Fuel-economy standards for new vehicles are a primary policy instrument in many countries to reduce the carbon footprint of the transportation sector. These standards have many channels of costs and benefit, impacting sales, composition, vehicle attributes, miles traveled and externalities in the new-car fleet, as well as the composition and size of the used fleet. We develop a tractable analytical framework to examine the welfare effects of fuel-economy standards, and apply it to the recent government proposal to roll back fuel-economy standards. We find that the rollback proposal suffers from inconsistencies due to a piecemeal equilibrium analysis; central parts of the model used to analyze the proposal do not feed back into others. We stress the importance of instead using a combined, multi-market vehicle choice model to avoid such inconsistencies. We also derive bounds that can serve as a check on the theoretical consistency of such analyses, and that offer insights into the magnitudes of potential errors resulting from imperfect multi-market integration.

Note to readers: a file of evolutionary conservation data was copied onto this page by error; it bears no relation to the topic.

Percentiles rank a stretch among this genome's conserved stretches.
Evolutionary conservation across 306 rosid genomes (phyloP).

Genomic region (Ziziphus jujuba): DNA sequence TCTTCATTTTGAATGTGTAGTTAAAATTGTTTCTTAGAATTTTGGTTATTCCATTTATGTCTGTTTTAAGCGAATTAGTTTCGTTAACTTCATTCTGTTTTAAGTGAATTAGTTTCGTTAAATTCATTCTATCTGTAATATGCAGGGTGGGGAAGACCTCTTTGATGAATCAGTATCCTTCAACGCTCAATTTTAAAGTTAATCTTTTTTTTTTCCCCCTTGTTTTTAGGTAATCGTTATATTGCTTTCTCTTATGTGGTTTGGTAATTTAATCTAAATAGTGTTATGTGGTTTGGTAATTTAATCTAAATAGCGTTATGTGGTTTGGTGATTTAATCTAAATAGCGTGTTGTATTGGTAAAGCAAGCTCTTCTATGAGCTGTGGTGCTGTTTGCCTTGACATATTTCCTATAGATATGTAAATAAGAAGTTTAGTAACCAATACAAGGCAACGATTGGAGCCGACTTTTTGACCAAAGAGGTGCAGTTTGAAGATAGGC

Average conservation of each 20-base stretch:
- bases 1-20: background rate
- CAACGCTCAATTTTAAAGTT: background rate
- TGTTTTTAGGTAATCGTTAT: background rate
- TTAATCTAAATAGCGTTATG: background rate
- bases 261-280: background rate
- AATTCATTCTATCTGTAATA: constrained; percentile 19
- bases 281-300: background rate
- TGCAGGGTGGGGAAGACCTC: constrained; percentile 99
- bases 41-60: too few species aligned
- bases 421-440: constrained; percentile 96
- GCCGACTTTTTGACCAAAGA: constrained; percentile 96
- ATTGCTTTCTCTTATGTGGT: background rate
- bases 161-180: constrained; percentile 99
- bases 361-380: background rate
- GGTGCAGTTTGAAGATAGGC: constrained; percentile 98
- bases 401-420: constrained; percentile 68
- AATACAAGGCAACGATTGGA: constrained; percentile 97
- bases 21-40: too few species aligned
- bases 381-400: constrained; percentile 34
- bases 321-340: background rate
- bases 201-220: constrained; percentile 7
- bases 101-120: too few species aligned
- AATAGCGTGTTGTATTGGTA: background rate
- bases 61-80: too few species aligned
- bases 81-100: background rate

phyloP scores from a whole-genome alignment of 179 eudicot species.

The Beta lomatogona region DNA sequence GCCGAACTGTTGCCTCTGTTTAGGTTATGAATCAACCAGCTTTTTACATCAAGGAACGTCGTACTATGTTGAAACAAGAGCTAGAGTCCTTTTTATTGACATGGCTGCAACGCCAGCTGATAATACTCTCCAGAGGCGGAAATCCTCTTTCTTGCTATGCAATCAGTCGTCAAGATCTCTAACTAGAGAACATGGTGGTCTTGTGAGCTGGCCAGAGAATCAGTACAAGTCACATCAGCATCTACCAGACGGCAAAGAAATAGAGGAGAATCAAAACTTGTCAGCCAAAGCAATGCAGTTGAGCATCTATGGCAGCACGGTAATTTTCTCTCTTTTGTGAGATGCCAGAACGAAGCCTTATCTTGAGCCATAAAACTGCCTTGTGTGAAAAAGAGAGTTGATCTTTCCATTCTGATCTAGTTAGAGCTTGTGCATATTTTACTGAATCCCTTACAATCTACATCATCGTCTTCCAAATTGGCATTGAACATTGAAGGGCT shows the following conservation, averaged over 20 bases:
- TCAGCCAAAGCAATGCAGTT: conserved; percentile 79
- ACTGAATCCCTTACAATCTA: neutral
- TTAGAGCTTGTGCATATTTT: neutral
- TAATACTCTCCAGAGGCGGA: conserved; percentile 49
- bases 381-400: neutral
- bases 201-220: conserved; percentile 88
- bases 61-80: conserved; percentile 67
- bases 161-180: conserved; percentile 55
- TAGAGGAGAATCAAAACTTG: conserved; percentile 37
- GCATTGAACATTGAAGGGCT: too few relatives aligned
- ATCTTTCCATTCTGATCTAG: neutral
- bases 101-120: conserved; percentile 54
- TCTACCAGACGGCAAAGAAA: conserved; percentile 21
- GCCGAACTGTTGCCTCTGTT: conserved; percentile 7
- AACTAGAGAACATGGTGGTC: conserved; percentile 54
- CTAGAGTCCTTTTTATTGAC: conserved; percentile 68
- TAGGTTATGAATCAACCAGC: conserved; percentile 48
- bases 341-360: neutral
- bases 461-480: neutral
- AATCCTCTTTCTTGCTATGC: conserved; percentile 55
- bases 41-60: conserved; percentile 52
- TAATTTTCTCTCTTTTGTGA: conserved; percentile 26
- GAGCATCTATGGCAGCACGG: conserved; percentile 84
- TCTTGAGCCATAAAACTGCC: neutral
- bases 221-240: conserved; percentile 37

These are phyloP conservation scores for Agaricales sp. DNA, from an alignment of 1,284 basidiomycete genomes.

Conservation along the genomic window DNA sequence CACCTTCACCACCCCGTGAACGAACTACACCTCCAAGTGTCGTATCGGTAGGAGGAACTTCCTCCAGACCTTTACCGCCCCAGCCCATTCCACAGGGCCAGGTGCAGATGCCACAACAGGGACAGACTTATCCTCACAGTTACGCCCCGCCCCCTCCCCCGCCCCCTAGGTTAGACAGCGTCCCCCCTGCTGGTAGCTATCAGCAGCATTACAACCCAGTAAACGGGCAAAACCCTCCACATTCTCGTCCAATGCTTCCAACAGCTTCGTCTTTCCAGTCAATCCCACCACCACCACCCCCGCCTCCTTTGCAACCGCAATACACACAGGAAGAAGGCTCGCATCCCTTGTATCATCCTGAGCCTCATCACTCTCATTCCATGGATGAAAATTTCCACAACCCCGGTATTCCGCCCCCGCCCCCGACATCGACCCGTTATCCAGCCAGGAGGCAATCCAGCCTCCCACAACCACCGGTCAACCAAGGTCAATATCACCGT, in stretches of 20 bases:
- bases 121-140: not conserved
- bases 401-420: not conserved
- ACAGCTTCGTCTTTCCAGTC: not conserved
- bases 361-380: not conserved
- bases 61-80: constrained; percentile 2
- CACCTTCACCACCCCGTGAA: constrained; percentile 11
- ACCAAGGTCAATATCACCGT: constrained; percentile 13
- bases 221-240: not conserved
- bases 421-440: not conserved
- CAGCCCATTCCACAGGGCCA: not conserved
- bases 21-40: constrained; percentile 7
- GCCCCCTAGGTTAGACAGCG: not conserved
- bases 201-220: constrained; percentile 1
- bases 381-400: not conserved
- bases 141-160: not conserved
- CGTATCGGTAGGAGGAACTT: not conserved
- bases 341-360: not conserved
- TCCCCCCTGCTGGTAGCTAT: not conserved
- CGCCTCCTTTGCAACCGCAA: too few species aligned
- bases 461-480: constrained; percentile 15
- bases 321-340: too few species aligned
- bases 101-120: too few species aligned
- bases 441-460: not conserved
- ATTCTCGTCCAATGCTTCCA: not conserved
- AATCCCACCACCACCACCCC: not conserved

Keywords: vehicles; fuel-economy standard; benefit-cost analysis.
JEL codes: H23, L51, Q38, Q48, Q58.